Original Research - Special Collection: Contemporary study of Religion

Feuerbach, religion and post-theism

Jaco Beyers
HTS Teologiese Studies / Theological Studies | Vol 78, No 2 | a7781 | DOI: https://doi.org/10.4102/hts.v78i2.7781 | © 2022 Jaco Beyers | This work is licensed under CC Attribution 4.0
Submitted: 26 May 2022 | Published: 18 August 2022

About the author(s)

Jaco Beyers, Department of Religion Studies, Faculty of Theology and Religion, University of Pretoria, Pretoria, South Africa


How subject and object relate is perceived differently. This has been identified and discussed by philosophers. Hegel built on Plato’s notion that true reality only exists in ideas and is, therefore, objectively true. Hegel argued that the world we encounter is the objectification of the divine mind. Empiricists argue that material things can be engaged through the senses and are, therefore, real. But how do we know that spiritual things are real since they cannot be engaged through the senses? Feuerbach reacted against the Enlightenment thoughts of his time by postulating that god is not real since it is a projection of human qualities. Feuerbach inverted Hegel’s theory by stating that the divine is an abstraction and reification of human thought. With this theory, Feuerbach stated that religion is human-made and redundant. Feuerbach’s theory of the non-existence of god was created during the 19th century and corresponds with post-theism. De Botton also denies the existence of god, but declared that religion has many valuable functions for society. Feuerbach, from a philosophical and De Botton, from a sociological perspective, both deny the existence of god, but differ on the role religion play in society. Feuerbach’s theories proves to have relevance to current studies of religion.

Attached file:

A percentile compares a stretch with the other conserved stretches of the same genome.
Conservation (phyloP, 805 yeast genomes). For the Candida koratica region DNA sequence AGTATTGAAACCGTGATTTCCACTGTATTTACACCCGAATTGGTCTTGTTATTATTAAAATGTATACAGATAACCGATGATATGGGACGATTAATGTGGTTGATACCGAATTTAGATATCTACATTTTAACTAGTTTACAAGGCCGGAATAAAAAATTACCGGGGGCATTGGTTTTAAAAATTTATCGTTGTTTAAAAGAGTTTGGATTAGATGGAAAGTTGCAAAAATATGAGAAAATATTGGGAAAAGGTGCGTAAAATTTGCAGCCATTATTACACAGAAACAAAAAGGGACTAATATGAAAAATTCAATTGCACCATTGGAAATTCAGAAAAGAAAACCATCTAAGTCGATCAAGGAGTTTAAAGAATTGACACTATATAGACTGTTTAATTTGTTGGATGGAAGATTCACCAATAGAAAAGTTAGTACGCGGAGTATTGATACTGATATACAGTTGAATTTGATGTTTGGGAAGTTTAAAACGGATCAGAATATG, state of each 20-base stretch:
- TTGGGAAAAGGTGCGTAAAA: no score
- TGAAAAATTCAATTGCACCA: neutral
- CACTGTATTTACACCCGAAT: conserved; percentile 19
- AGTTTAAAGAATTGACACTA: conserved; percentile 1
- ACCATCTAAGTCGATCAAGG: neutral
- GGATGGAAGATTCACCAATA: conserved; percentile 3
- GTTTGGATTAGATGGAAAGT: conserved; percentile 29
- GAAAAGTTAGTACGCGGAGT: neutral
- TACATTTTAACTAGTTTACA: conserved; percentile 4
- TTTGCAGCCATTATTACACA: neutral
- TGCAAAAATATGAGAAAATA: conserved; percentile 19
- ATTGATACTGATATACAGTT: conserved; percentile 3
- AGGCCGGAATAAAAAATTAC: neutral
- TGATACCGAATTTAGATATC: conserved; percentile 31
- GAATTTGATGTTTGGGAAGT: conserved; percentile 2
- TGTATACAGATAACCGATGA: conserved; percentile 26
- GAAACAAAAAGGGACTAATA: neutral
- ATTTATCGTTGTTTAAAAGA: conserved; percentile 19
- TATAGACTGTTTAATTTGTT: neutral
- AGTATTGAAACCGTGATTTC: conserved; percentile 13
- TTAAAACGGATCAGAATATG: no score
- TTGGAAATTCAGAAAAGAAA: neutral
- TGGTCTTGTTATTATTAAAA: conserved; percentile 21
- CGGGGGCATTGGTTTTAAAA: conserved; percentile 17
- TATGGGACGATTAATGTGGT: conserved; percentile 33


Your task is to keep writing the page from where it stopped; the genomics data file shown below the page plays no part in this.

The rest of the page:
Contribution: This contribution investigates the position of Ludwig Feuerbach and tries to indicate the influence his ideas had on current post-theistic theories, such as that by Allan de Botton.


Feuerbach; religion; post-theism; Hegel; naturalism; De Botton


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